Peaches, now adorned in a stunning multi-colored sequin dress and her trademark tsunami of red hair, invited Latrice to sit and catch her breath at the judges table while she introduced us to the rest of her celebrity panel. Years of careful planning netted an impressive judges panel which included eminent ball producer U-Phoria, Tamia of The House of Comme de Garcon, Joquese of Vogue & Tone,  and the legendary Glamamore. Smiling at the row of judges Peaches quipped, “Latrice, it looks like the last supper,” and proceeded to bring Spider Revlon onstage to call the evening’s activities. With everything in place the Ball commenced with true extravaganza, also known as Runway Couture. The abundance of competitors decked out in jaw dropping ensembles included Midnight Mass regulars like Lady Bear, Becky Motorlodge, Monistat, and Sister Pat, along with other popular performers such as Dulce de Leche and Serenity Heart. The gals gave it their all, working every inch of the stage and showing that drag is just as much attitude as it is creative looks. I certainly didn’t envy the job of the judges as they whittled down the numbers and finally crowned Sister Pat for her unbelievable newspaper print Marie Antoinette.
Next it was a chance for the boys to show off in the Butch Queen in Heels category which commanded they be as manly as possible while in heels. It was difficult not to envy these beautiful bearded boys and the ease with which they strutted in dangerously high stilettos. The battle began to really heat up and these queens pulled out all the stops to beat out their rivals, including dropping to the floor doing pushups, cracking whips, and diving into headstands. It sure appeared as though the fella in full football regalia and sparkly red pumps had it in the bag when the ball was unexpectedly crashed! I’d heard the rumor a few minutes earlier but didn’t believe it until a slim, long-haired beauty slithered her way on stage…it was none other than Raja! The audience couldn’t believe their eyes and the theater filled with thunderous applause for the second time that night as Raja camped it up on stage, brushing her hair and pouting, “I’m not here to be butch, I just wanted to show off my runway!” Despite crowd approval she was quickly disqualified for lacking the “manly as possible” part of the theme. (Honey, you look wonderful but butch queens do NOT tuck!)
By this point the night couldn’t get any better but with the final category of “Vogue Femme” we were to be given a taste of what a real ball was all about. Spider requested bass-pounding music and began calling as the dancers spun, flipped, and undulated wildly on stage. Bones seemed to melt into pure muscle and sinew as contestants twisted and folded their bodies like origami, jumping over one another and propelling themselves off the judges table. The panel struggled to narrow the field as the dancer struggled to maintain their high energy but eventually Ryan Davis managed to triumph with his otherworldly flexibility and innovative dance moves.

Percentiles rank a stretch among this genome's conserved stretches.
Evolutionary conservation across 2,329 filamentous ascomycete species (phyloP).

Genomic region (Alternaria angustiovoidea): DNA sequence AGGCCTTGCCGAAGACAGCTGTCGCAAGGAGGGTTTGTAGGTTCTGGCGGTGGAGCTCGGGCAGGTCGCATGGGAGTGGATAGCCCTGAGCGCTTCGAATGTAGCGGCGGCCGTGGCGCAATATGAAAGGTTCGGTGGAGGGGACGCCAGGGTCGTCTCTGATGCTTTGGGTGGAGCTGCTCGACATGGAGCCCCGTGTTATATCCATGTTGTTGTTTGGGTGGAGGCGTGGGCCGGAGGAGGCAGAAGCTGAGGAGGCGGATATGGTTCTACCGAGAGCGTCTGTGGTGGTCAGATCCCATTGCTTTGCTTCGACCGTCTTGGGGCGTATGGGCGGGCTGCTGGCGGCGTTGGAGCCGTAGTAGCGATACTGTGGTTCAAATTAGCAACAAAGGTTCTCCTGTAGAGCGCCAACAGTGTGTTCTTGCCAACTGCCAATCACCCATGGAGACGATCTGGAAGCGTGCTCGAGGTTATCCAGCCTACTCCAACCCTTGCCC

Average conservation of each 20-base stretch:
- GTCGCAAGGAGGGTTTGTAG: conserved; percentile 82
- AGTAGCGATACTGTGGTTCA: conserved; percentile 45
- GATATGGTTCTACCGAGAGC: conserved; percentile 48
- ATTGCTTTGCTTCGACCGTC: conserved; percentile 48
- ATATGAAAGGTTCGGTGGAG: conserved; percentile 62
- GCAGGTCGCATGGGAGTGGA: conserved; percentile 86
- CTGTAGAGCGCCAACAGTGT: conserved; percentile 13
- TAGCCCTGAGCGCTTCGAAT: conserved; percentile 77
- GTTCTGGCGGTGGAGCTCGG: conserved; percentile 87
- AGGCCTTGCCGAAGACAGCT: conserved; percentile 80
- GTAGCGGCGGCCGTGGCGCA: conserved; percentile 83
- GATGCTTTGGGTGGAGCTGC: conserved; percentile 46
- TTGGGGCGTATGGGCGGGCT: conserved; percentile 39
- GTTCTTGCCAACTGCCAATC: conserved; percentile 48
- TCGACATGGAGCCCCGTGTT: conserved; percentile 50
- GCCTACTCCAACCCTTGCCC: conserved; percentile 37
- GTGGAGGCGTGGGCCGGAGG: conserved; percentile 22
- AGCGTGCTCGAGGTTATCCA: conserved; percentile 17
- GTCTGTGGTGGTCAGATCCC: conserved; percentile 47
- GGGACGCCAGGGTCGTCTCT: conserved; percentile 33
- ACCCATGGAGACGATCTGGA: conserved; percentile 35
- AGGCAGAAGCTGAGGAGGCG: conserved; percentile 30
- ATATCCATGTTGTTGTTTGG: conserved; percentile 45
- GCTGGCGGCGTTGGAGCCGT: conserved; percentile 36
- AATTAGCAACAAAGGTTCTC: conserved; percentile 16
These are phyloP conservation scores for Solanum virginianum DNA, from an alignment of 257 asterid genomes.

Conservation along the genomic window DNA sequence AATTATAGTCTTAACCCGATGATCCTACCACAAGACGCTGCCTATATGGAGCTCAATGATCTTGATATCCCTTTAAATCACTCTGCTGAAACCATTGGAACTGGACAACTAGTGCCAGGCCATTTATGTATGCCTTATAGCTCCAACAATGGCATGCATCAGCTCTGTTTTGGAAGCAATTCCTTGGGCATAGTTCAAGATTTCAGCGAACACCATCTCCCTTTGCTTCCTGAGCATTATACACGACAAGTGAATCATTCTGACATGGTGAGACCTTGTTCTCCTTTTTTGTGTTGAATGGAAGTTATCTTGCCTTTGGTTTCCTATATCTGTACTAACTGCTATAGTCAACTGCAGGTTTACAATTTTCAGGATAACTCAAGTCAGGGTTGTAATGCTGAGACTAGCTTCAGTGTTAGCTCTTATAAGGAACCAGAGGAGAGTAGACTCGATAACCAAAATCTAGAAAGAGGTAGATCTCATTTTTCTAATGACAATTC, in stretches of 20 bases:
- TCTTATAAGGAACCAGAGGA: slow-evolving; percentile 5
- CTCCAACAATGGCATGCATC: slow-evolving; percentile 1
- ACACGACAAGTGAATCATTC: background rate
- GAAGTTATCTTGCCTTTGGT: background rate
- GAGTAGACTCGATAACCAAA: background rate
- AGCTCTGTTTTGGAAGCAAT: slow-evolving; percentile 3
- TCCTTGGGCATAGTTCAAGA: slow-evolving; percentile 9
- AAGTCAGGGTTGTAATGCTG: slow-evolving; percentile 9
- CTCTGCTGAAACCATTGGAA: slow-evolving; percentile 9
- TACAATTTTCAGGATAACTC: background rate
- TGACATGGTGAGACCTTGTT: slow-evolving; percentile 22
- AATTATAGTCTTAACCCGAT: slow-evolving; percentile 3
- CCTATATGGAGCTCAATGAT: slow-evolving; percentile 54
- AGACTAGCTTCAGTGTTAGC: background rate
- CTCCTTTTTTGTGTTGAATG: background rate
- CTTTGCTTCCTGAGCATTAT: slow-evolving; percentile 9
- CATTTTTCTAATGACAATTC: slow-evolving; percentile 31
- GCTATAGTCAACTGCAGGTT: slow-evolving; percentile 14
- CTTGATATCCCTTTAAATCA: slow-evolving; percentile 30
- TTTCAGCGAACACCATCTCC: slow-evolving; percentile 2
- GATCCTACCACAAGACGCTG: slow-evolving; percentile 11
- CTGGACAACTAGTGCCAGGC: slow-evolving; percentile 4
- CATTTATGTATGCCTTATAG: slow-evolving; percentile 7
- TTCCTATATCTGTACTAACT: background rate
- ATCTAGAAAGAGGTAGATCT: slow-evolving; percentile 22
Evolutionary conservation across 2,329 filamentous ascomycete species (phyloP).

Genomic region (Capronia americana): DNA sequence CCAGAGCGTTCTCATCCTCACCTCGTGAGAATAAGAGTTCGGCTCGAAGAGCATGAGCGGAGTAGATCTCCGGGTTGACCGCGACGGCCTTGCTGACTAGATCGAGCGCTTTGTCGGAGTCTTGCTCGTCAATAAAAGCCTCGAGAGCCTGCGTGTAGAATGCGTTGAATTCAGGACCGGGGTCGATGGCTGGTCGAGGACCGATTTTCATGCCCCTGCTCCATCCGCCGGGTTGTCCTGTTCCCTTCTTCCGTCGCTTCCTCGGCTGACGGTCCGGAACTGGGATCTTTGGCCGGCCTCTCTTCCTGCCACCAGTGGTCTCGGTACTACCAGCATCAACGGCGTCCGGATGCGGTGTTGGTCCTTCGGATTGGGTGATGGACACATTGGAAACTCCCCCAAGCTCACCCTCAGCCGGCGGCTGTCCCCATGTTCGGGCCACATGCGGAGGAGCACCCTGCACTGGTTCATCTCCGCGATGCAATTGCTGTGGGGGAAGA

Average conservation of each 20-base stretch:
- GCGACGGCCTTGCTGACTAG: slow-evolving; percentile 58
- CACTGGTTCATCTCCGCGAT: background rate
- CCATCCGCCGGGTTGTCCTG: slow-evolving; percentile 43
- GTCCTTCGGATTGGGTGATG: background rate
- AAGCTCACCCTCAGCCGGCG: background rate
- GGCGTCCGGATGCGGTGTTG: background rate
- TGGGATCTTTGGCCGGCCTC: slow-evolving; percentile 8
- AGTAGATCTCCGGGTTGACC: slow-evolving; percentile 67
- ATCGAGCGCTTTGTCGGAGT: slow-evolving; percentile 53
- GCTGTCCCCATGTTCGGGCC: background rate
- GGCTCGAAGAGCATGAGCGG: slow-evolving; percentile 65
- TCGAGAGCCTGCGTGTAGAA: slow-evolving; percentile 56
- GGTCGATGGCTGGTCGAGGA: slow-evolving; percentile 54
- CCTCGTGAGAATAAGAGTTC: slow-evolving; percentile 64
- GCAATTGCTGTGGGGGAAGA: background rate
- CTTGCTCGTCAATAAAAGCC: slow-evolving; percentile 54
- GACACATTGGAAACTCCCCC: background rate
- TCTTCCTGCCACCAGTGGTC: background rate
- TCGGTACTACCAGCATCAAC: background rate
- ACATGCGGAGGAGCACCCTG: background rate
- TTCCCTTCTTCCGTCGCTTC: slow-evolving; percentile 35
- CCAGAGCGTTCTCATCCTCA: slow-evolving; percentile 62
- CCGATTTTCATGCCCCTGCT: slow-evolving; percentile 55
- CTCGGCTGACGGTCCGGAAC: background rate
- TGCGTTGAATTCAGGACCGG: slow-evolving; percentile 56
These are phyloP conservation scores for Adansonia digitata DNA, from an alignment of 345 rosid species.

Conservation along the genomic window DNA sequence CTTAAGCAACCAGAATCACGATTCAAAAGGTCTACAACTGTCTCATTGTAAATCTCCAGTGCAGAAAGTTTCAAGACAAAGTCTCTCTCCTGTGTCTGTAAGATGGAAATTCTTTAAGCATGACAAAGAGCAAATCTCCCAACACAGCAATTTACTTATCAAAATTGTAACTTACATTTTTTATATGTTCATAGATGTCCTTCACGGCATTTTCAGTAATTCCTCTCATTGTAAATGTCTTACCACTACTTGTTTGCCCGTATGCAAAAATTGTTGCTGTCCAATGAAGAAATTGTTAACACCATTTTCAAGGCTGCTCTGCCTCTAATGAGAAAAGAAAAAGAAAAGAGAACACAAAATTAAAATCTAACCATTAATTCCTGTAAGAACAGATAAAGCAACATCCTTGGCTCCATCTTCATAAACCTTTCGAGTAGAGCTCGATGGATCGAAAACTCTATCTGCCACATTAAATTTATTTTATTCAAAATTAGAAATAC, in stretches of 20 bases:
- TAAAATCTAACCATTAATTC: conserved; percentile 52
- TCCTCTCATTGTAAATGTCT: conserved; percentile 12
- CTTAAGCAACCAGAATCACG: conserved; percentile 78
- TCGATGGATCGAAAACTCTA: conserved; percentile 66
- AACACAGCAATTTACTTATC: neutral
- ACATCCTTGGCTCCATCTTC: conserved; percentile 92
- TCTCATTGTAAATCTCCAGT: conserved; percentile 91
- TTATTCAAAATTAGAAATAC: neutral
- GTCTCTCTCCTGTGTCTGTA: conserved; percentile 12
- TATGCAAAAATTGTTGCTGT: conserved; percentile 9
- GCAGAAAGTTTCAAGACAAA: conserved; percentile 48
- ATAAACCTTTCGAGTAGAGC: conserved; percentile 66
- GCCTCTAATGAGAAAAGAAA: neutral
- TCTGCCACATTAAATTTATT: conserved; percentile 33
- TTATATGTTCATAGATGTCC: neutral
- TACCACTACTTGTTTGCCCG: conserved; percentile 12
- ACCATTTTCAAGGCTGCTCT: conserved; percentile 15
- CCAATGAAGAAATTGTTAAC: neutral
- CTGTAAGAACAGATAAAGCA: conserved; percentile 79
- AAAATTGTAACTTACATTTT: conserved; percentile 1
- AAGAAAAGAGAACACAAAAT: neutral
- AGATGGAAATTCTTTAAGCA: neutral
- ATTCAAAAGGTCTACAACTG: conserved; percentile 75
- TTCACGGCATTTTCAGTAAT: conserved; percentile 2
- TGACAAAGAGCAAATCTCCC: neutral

The pre-show Ball was brought to a close with a video premier and live performance by queer electro-pop duo Double Duchess. With their catchy beats, playful lyrics, and a well-produced video it was a more than satisfying way to wrap up what Peaches described as an “only in San Francisco event.” After a final bow from all of the participants, judges, and stars it was finally time to catch our breath and get on with the Paris is Burning screening.
Peaches returned to the stage to introduce the film and tenderly reminded us of the reason we were all here by sharing personal memories of her first viewing and how it changed her life.
“I was a junior in high school and I remember my hands were literally shaking when I went to purchase a ticket—I was a closeted queen and was terrified someone would see me buying a ticket to the movie—that my secret would be revealed. I watched it wide-eyed and in awe and while there is clearly a tragic element to the film, especially ending with Venus’ murder, I found it to be inspiring, creative, loving, and it really showed me that there was a way people like “us” could find a family, create a world for ourselves, and that the world could be imaginative, unique, and FABULOUS. I went to see it three more times in the theatre and each time I did, my hands shook a little less when I bought a ticket.”
Not only does this groundbreaking film remind us of where we have come from and it is OK to celebrate who you are, but also highlights the things which haven’t changed in the intervening years. In her true encouraging style Latrice lays it out for the younger generation, “Our youth should be aware of just how far we’ve come, while realizing we still have so much further to go. But with knowledge comes power, and hopefully our youth will learn that they too, have a voice.”
The key factor to remember about the voice the gay community has is that it only yields power when it is used and that power is amplified by the voices joining together, in that family we get to choose for ourselves. Although things are far from perfect, especially for the trans community, it is heartening to see how far society has come in the 25 or so years since Paris was released. Though, in reality, it’s not so much that society has changed as the LGBT community has changed. We have become stronger, more vocal, more visible, and more successful in our own right. We are the ones with our own awards, movies, magazines, and queer focused businesses. And we have come together as a family, honoring those who fought before us and educating those who will come after. We laughed at the subtle humor of Dorian, applauded the effervescent Venus Extravaganza as she commands, “Touch this skin Honey!” and dabbed tears from our eyes at the quiet fortitude of Pepper LaBeija. This is the magic of connection and this is the magic of Peaches Christ, a legendary queen who fashioned an event none of us will forget.